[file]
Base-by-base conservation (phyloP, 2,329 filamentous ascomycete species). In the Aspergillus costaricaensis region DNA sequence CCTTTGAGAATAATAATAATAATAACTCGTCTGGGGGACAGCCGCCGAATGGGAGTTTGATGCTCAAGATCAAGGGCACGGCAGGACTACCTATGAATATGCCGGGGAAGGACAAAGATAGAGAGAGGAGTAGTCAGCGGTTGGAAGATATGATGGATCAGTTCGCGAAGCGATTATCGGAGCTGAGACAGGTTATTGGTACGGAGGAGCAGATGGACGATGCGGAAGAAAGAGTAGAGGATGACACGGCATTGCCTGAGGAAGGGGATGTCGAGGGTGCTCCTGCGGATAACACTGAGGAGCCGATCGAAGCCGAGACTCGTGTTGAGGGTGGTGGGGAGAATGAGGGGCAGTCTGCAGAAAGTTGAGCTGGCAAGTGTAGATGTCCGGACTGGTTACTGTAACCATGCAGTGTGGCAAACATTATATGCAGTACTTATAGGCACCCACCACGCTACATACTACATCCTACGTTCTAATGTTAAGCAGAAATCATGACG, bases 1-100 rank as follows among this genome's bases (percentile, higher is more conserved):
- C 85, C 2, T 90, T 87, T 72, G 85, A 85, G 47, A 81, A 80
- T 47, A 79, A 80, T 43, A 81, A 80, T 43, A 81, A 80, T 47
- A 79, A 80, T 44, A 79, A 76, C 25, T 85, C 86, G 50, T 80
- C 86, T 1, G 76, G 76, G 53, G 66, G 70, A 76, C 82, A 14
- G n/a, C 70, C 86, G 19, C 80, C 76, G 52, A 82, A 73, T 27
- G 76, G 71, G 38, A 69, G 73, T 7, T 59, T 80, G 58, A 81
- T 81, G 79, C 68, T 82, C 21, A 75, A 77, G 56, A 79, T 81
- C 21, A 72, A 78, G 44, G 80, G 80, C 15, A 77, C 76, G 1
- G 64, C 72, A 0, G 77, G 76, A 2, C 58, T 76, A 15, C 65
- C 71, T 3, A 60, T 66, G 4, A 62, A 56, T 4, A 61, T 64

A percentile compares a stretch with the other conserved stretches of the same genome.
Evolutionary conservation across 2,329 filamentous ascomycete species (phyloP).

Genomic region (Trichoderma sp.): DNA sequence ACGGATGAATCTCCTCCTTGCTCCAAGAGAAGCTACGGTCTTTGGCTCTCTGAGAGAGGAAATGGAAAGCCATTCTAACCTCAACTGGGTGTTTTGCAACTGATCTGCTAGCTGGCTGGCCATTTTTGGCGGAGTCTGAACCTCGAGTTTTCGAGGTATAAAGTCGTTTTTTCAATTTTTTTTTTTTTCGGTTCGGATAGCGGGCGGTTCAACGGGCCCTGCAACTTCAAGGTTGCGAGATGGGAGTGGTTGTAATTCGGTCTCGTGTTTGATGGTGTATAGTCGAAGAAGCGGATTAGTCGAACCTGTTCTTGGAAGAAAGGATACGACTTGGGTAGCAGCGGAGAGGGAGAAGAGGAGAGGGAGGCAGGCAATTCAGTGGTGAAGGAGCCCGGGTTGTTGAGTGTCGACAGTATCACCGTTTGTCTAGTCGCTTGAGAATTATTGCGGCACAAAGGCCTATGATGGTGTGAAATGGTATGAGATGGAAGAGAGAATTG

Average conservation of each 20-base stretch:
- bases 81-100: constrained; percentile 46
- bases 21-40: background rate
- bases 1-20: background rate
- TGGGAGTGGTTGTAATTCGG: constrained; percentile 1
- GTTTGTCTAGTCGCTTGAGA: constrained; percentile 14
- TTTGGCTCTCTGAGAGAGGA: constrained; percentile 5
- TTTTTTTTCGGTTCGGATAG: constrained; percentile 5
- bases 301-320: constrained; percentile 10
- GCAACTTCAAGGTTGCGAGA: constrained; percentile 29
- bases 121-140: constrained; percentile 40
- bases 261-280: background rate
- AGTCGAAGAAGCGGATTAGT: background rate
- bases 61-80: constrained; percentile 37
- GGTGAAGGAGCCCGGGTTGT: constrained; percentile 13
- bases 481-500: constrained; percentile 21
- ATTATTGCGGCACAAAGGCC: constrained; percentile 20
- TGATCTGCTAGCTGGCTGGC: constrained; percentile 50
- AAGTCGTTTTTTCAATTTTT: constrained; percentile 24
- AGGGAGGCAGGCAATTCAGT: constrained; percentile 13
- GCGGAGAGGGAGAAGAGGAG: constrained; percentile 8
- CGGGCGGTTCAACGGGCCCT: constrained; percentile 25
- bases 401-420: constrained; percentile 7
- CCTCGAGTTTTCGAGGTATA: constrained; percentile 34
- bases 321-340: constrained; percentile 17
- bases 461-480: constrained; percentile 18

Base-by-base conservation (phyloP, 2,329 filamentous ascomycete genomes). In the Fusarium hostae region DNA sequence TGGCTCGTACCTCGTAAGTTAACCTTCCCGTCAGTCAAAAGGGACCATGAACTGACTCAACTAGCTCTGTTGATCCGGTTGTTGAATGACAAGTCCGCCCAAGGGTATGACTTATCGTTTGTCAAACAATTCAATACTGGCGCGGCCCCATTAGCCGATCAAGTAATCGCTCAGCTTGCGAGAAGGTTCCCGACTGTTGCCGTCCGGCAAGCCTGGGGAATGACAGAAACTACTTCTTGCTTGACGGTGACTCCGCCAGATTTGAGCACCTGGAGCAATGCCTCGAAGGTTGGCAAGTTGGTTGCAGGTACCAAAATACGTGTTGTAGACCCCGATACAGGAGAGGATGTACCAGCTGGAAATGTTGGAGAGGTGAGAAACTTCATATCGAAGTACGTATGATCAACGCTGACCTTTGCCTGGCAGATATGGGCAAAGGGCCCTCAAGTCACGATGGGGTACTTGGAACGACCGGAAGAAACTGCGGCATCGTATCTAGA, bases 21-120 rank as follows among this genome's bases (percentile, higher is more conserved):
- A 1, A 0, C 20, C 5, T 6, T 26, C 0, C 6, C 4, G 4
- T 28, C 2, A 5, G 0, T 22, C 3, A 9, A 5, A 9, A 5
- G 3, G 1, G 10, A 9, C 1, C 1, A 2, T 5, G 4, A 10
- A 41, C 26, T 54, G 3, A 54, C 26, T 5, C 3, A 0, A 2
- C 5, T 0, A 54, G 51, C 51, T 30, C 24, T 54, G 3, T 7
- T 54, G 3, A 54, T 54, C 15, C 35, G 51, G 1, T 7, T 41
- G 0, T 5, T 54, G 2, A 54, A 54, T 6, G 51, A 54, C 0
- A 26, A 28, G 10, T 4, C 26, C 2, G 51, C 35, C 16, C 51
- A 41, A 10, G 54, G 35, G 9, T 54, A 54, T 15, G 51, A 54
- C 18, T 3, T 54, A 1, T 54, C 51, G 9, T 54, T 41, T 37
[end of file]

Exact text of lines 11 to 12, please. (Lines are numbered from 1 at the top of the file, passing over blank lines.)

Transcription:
- C 71, T 3, A 60, T 66, G 4, A 62, A 56, T 4, A 61, T 64

A percentile compares a stretch with the other conserved stretches of the same genome.